The Stage recently reported that million-pound donations to arts, culture and humanities have halved since last year, from £91m to £45m. That’s a huge cut to philanthropy! This is according to Coutts’ annual philanthropy reports, which show that the number of mega-donations has stayed about the same but the size has halved. It’s timely then to look at some of the most successful fundraising organisations that ask for the big bucks: Universities.
In 2014, higher education received 31% of the £1.56bn million-pound donations in the UK (a close second to foundations who received 36%). Fundraising campaigns like those at Oxford and Cambridge can attract eye-wateringly large donations. Last week I went to the University of Oxford with some of the Arts Fundraising Fellows, to hear about how they run a £3bn (yes, three billion pound!) fundraising campaign.
The University of Oxford has a supremely well-run fundraising operation. In the past year they received two of the ten largest UK donations including a £5,000,000+ donation from the Weidenfeld-Hoffmann foundation towards scholarships and, somewhat controversially, a £75,000,000 from Len Blavatnik towards a new School of Government building. Over the course of the campaign it has encouraged 22 donors to give £1m-£5m and in total donations of over £100,000 have contributed 80% of funds raised in the campaign so far. Major Gifts are an important and successful part of their campaign, so how do they do it?
Firstly, and unlike the vast majority of fundraising organisations, they have a very large fundraising department of 100 staff. There are ten departments in development, each focusing on a particular fundraising activity providing highly specialised and skilled fundraisers. The prospect research department, for example, works out where the wealth is (for Europe in 2015 it’s Switzerland, France and Germany). Their job is to funnel out prospects that are less likely to give and provide great research on those who will, so that Oxford’s four Principal Gift Officers (PGOs, whose focus is on gifts of over £100,000) only approach ‘warm’ prospects with the information that they need.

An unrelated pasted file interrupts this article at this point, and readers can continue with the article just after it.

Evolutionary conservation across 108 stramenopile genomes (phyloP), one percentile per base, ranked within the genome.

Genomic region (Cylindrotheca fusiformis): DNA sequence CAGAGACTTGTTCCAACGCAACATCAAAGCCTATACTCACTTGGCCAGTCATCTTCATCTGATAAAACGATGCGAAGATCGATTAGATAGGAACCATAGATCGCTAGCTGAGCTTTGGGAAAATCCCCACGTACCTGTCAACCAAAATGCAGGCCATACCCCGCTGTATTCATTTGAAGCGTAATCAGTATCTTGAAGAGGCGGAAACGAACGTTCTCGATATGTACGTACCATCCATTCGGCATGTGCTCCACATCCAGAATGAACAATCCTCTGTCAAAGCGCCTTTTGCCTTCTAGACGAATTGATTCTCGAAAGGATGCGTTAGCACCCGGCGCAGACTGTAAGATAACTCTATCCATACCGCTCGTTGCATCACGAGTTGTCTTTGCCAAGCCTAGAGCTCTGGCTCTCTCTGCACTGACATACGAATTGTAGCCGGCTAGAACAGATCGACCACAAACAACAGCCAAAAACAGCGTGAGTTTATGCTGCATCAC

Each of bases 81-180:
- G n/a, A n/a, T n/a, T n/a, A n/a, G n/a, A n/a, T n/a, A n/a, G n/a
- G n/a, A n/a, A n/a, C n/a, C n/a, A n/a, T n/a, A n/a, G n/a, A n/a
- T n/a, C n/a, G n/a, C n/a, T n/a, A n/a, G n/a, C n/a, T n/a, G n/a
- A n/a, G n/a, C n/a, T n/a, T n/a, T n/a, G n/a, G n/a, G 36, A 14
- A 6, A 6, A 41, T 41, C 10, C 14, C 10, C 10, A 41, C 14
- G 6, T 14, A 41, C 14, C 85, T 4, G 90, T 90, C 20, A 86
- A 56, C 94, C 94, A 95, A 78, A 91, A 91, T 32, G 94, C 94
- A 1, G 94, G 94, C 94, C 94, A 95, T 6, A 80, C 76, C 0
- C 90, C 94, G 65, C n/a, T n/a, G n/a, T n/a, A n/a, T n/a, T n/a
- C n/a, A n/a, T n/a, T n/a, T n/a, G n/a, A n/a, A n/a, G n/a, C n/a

These four fundraisers each have their own region (Europe, Central Asia, South America and mainland North America) and know the culture and language of their prospects. Major donors are spread around the world so being able to, quite literally, speak the donors’ language, understand what they’re interested in and how they like to be asked and thanked is crucial. The PGOs travel frequently to maintain relationships with prospects in a meaningful way, travelling six to eight times a year. Their prospects are ultra-high net-worth individuals so being comfortable with that lifestyle and sensitive to each person’s unique character makes all the difference. That can mean making sure they don’t do all the talking and give the donor centre stage, or it can be small things, like giving donors a pocket-sized leaflet rather than a cumbersome brochure.
The PGOs’ task is to set up meetings and start building a relationship, giving a picture of what it is about the University of Oxford that they love and might want to support with a donation. Bringing an up-and-coming academic or one of the university’s senior members of staff to the meeting, or even showing them the university’s amazing facilities, can capture the prospect’s imagination and show them the impact that their donation could have.
So, once that’s all in place, how do you ask for a million pounds?
According to Liesl Elder, Director of Development at the University of Oxford, it requires being comfortable and confident with yourself and the situation, particularly when talking about big sums of money. For most of us, a thousand pound donation can seem huge but for ultra-high net-worth individuals it’s tiny.
Of course, you have to ask for the right amount, based on research and sound judgement. The figures the PGOs ask for are big, even for some of the millionaires. It has to be at the right time too; just before they send their children to university probably isn’t the best time, but after they’ve graduated could be. It’s important that it’s the right project, and that the fundraiser has an authentic two-way conversation about the things that the donor is interested in, rather than a pitch. And it has to be the right person (i.e. the person most likely to get a ‘yes!’) who may be the fundraiser, another staff member, academic or researcher.
And importantly, the fundraiser has to be confident in and proud of their organisation’s work. They have to truly believe that the project actually is worth a million pound donation, be excited about what that donation can do and be able to inspire that same enthusiasm in the donor. Not hard, when your organisation can boast to be finding new treatments for Multiple Sclerosis or protecting wild lions! But the message from Oxford was crystal clear; you can’t ask for a donation if you don’t believe the project is worth it.
And if you’d like to know how the University of Oxford says thank you for a million pounds, read this blog by Kathryn Worthington (Fundraising Fellow for Oxford’s Ashmolean Museum) on The Chancellor’s Court of Benefactors, ‘an extravaganza of pomp and circumstance’!
What is your experience of asking for major gifts? Is the arts starting to lose out. We’d love to hear.